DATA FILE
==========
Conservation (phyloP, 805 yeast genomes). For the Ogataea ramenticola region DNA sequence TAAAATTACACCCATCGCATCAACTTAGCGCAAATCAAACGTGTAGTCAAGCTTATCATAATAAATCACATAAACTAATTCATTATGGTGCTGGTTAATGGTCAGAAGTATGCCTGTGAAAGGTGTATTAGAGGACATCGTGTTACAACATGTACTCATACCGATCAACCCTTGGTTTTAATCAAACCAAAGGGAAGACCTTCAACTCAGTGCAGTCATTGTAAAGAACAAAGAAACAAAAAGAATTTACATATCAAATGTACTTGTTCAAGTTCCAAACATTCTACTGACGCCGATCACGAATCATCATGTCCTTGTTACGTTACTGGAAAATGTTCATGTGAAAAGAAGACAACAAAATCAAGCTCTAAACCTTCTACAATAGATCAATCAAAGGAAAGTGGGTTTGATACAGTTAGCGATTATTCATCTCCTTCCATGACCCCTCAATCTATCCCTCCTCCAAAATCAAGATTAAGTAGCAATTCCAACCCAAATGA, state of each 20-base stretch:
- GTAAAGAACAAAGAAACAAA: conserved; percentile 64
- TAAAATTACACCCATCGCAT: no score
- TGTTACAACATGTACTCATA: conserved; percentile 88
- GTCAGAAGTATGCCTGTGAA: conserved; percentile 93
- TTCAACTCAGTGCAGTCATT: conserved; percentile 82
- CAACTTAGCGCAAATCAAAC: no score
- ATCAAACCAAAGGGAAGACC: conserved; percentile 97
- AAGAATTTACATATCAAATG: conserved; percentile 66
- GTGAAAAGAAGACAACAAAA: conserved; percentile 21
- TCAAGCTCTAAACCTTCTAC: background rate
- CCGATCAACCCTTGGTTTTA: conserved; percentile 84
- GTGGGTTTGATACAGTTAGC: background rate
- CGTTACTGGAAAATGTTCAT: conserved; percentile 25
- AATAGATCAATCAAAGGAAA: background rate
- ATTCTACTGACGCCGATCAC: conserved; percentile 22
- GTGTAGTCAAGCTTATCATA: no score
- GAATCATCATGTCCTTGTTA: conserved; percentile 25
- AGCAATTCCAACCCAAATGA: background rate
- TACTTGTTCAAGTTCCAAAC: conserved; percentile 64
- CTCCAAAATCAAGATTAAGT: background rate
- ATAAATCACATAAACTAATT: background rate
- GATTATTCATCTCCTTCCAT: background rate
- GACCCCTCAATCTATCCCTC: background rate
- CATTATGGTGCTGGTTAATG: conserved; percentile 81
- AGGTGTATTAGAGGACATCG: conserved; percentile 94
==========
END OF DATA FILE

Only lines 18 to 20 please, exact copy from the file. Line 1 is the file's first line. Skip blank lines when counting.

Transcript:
- GAATCATCATGTCCTTGTTA: conserved; percentile 25
- AGCAATTCCAACCCAAATGA: background rate
- TACTTGTTCAAGTTCCAAAC: conserved; percentile 64